Three years ago, Matthew Gregory decided to bring the world of theatre and performing arts to the young people of Hong Kong. The qualified English and drama teacher set up the International Faust Youth Theatre and initially operated from home. Today, his
Q: Do you find it overwhelming working with large groups of children?
A: I'm not going to lie. It's a challenge, but definitely not overwhelming. The thing about dealing with large groups of children in a big show is to channel their excitement in the right direction. Actually, working with children is better than working with adults. No doubt about that.
Q: So how do you channel their excitement in the right direction?
A: First, I've got to know who's doing what and when. There is a lot of planning, scaffolding and paperwork. The [production] team has to have the same idea. Rehearse [the children] separately and then bring them together. We also have to be up front with the kids and we don't want them unaware of what is going on . . . we are very open with them.
Q: Any major crisis so far?
A: We had someone catching measles [before a performance] but they carried on. It was a heart-stopping moment and I wasn't very sympathetic . . . but that person wanted to do it especially after such a lot of work had been put into it.
Q: What motivates you then?
A: This is going to sound a bit corny, but I like working with and directing small groups [of children]. It's great when you have rehearsals, it's tough work for a few weeks and then they get it. That's great. To see them on stage, without prompts, they are better prepared than adult shows. And when you see the final performances, it's great. [Faust] is something I'd started and this is what I want to do and I have many ideas.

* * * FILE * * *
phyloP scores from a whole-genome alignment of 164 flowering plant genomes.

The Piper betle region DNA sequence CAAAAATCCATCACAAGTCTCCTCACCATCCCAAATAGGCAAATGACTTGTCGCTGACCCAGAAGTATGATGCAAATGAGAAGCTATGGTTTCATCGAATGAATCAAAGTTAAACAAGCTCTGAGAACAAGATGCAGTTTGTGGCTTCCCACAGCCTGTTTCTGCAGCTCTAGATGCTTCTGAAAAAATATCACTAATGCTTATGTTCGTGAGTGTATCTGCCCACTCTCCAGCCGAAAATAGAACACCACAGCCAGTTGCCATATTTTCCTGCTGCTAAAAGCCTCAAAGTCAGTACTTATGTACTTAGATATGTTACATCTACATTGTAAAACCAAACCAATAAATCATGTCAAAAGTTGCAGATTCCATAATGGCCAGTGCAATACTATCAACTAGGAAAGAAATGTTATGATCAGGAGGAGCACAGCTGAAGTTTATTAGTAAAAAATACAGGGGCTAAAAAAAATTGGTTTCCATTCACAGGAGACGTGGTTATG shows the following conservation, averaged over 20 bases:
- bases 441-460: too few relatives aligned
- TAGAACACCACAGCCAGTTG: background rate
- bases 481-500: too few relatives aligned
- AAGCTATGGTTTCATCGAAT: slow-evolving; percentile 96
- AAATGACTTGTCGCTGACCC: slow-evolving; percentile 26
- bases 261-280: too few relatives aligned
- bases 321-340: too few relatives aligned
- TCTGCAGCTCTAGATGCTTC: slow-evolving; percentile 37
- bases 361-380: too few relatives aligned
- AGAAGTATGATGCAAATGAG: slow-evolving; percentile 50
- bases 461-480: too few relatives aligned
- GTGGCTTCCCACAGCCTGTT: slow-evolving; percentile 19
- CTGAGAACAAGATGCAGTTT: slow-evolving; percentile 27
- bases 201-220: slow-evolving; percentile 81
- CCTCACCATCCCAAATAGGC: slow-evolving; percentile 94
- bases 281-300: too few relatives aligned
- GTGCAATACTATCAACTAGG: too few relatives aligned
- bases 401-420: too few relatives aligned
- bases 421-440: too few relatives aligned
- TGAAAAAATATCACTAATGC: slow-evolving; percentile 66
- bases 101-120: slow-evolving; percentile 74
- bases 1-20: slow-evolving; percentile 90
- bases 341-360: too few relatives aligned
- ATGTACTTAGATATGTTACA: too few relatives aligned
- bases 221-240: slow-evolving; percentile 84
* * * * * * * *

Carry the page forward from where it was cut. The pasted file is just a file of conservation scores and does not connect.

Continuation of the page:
Q: Do you work with both local and expatriate children?
A: I think that is quite an important question as it is more relevant here than anywhere else in the world. No, we don't put them into categories. They have to speak English, of native standard, but we look at children in terms of . . . if they want to do it well, they will do it well. We work with children from 16 different nationalities from 23 different schools.
Q: So what have you in store for summer?
A: There are two key [events] in the next three months to round off this season. We have the Faust Festival at the Fringe with shows [over] five days.
It's not just for children but shows performed by children for children, by adults for children and by adults for adults. This is the new direction. In July and August we run different courses for three hours each day for a week. They'll [students] workshop and by the end [of the course] there will be a half-hour performance for friends and parents.
The Faust Festival 2001. June 18-22 at the Fringe Club. $60-120. Tickets: 3128 8288 or Ticketek.